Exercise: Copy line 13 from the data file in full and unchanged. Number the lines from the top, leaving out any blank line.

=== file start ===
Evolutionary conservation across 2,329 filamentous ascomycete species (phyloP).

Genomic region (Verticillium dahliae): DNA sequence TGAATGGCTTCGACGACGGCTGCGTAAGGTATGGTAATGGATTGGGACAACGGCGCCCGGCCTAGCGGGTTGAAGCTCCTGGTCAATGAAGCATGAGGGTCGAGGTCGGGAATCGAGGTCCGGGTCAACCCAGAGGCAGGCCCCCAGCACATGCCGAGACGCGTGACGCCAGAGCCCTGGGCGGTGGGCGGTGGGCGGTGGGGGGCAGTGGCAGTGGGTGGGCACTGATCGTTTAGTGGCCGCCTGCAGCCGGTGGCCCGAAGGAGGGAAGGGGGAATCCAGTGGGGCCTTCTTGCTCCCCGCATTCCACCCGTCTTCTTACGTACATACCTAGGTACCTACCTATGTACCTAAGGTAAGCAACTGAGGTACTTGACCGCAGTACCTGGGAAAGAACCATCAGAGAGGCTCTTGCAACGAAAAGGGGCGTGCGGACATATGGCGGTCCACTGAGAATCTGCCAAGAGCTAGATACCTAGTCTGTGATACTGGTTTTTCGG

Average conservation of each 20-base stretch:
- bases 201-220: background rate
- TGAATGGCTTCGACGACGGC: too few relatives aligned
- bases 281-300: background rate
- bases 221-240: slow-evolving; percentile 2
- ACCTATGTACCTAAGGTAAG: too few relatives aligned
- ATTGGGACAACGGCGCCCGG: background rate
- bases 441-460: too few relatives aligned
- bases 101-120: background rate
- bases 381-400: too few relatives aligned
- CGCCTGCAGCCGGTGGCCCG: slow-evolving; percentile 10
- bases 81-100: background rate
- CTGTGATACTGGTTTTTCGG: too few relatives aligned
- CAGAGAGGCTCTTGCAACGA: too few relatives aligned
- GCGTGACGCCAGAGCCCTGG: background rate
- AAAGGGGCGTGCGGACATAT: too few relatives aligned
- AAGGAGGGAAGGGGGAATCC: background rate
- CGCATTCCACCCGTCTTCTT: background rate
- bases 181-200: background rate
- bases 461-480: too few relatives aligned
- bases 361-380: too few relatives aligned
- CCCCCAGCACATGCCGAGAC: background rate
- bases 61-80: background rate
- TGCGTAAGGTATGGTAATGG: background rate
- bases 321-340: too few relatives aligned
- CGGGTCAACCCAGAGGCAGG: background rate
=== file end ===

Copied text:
- CGCCTGCAGCCGGTGGCCCG: slow-evolving; percentile 10